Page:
mon 24/09/2018

Reissue CDs Weekly: Robert Kirby | reviews, news & interviews

Reissue CDs Weekly: Robert Kirby

Reissue CDs Weekly: Robert Kirby

Conscientious collection dedicated to the musical arranger usually associated with Nick Drake

Robert Kirby: out of the shadows thanks to ‘When the Day is Done – The Orchestrations of Robert Kirby’Ace Records

The similarity is intentional. The cover design of When the Day is Done – The Orchestrations of Robert Kirby nods explicitly to that of Nick Drake’s debut album Five Leaves Left. That wasn’t just the first record by the singer-songwriter, it was also first time most people heard Kirby’s string arrangements. He and Drake had been friends at Cambridge University. The album’s producer Joe Boyd commissioned arrangements by Richard Hewson but Drake rejected them and the call was made to Kirby, who had already worked with him live.

For Kirby, this was the beginning of a career which flourished until the late 1980s, when his last credits included arrangements for Any Trouble, Elvis Costello and Nick Lowe after which he began a career in market research. He did, though, return to music in the late 1990s, initially with the twilight-toned Irish band Catchers. He died in 2009.

When The Day Is Done The Orchestrations Of Robert KirbyWhen the Day is Done tracks Kirby from 1970 to 1978 through 20 frequently extraordinary tracks. Drake is here with the all-instrumental "Introduction", which opened his second album Bryter Later. Appropriately, it is sequenced as Track One. Also heard are Steve Ashley, Vashti Bunyan, Shirley Collins, Sandy Denny, Spriguns and Richard & Linda Thompson. As well as working with British folk-rock’s prime movers, Kirby contributed to records by the compilation’s less categorisable Audience, John Cale, Dana Gillespie, Andy Roberts and Gary Shearston.

Assembled by Saint Etienne’s Bob Stanley with a keen ear towards what Kirby brought to each track, this overdue first-ever dedicated collection captures the essence of a very particular musical approach. Although Kirby produced Lynsey de Paul’s candyfloss-pop 1972 hit “Sugar Me” and played live with The Strawbs, his arrangements were, in Stanley’s words, “English and melancholic, closer to Vaughan Williams than Phil Spector [and] totemic of a post-‘60s, post-swinging England that wore a greatcoat and kicked up leaves…relaxed, familiar and entirely autumnal.” The chorister and rock ‘n’ roll fan realised strings could enhance pop when he heard The Beatles’ “She’s Leaving Home”. Strings were Kirby's main order of the day but his scores also incorporated the harp, Mellotron and woodwind.

With the arc of a proper album ensuring it has to be listened to overall, When the Day is Done nonetheless features tracks which, while being top-notch examples of British music from the Seventies, are stand-outs. John Cale is a viola player, producer and composer, so his choice of Kirby for the 1975 Helen of Troy album’s “I Keep a Close Watch” confirms Kirby’s status. Whatever Cale has said subsequently to disown the album, the performance is moody, with a dark melody and forceful delivery which perfectly balance against full but non-intrusive strings. Kirby had brought an added power.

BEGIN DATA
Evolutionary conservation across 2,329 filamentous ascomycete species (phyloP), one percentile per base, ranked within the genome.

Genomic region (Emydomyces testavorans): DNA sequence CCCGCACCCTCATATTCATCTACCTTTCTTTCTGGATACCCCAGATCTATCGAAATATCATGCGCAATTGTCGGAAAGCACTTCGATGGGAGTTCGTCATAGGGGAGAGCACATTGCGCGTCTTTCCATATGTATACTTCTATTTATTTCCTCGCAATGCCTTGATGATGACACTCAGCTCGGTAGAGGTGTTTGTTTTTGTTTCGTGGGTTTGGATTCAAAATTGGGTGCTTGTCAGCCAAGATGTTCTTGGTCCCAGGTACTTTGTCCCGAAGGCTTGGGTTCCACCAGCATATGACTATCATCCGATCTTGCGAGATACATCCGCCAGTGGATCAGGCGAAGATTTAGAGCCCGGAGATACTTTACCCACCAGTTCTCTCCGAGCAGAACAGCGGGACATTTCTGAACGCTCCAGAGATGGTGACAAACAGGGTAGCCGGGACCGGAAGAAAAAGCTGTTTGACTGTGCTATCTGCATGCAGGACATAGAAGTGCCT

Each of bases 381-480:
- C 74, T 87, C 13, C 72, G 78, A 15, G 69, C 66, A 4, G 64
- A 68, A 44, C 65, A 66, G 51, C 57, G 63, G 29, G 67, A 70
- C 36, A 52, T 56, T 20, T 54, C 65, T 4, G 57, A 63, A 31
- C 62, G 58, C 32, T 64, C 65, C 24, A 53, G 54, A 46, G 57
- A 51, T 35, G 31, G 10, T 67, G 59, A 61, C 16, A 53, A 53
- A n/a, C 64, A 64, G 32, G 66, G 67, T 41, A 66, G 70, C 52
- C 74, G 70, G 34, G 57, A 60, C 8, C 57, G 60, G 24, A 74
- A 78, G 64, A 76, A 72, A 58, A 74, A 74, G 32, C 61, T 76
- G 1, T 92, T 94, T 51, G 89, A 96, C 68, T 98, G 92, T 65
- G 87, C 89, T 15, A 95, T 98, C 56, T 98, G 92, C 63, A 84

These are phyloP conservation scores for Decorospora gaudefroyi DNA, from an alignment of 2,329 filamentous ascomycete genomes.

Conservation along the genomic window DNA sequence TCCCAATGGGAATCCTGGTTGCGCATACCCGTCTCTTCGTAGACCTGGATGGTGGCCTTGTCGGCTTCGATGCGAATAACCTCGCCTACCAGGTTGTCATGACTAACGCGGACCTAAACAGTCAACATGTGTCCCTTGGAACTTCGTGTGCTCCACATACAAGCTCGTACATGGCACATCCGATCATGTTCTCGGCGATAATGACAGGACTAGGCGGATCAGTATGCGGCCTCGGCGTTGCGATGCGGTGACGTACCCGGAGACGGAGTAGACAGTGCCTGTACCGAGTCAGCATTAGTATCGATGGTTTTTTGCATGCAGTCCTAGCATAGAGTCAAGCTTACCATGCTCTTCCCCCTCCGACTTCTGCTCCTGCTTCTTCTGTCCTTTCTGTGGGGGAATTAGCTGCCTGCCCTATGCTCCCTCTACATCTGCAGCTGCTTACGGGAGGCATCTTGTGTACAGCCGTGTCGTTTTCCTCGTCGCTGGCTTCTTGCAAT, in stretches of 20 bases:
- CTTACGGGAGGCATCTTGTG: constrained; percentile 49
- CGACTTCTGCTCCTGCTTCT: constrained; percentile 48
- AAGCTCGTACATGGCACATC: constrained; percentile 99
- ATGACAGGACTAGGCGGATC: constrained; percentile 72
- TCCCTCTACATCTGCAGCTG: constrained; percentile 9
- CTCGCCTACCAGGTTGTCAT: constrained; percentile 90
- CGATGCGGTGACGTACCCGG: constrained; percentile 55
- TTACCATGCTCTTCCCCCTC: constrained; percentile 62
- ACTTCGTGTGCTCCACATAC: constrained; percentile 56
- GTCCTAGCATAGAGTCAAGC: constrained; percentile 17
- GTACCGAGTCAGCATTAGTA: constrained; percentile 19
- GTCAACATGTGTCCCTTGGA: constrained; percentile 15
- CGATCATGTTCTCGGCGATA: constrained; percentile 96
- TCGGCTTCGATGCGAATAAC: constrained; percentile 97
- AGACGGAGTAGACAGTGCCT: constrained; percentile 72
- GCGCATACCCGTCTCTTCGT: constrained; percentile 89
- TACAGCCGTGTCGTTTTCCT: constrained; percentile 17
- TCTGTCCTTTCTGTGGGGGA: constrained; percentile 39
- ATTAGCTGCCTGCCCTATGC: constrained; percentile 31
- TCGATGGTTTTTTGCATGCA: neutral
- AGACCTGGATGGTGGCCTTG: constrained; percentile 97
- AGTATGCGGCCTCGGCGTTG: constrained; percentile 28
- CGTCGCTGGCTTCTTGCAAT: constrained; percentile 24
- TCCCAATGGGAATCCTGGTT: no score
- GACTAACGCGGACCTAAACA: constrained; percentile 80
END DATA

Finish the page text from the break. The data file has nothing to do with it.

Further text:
When The Day Is Done The Orchestrations Of Robert Kirby Keith ChristmasThen there is Andy Roberts' 1971 beautiful album track “I’ve Seen the Movie” which catalogues the end of a relationship. Quintessentially British in a Colin Blunstone way, this could be a mawkish drama-in-song but Kirby’s sinuous instrumentation weaves in and out of Roberts’ broken voice to intensify the poignancy. The same trademark swells and swirls colour Keith Christmas’s “Forest and the Shore” (1971), a fantastic seven-minute epic and stylistic cousin of Serge Gainsbourg’s Histoire de Melody Nelson, issued the same year.

In 1978, Illusion were a band out of time but their “Madonna Blue” is one of the most affecting total works of sound on When the Day is Done. The band hinged on former Yardbird Jim McCarty and were an outgrowth of the baroque folk-rock group Renaissance, which he had formed with fellow Yardbird Keith Relf. On 31 August 1977, they were headlining London’s Marquee. The next night, the stage was occupied by art-punks Gloria Mundi. After that, on 2 September, it was punks-as-such The Adverts. Despite the square-peg background, time has been kind to Illusion. Their “Madonna Blue” is a prog-tinged aural swoon in which the strings are integral to the overall mood and melody. At its core, the performance suggests a home-grown, pastoral British counterpart to the 1975 model of Fleetwood Mac.

When the Day is Done – The Orchestrations of Robert Kirby is essential. It explores British popular music from a new perspective. Which is rare. It sets Kirby in context and reveals his importance. No longer is he a figure in the shadows. Most importantly, it is a great listen.

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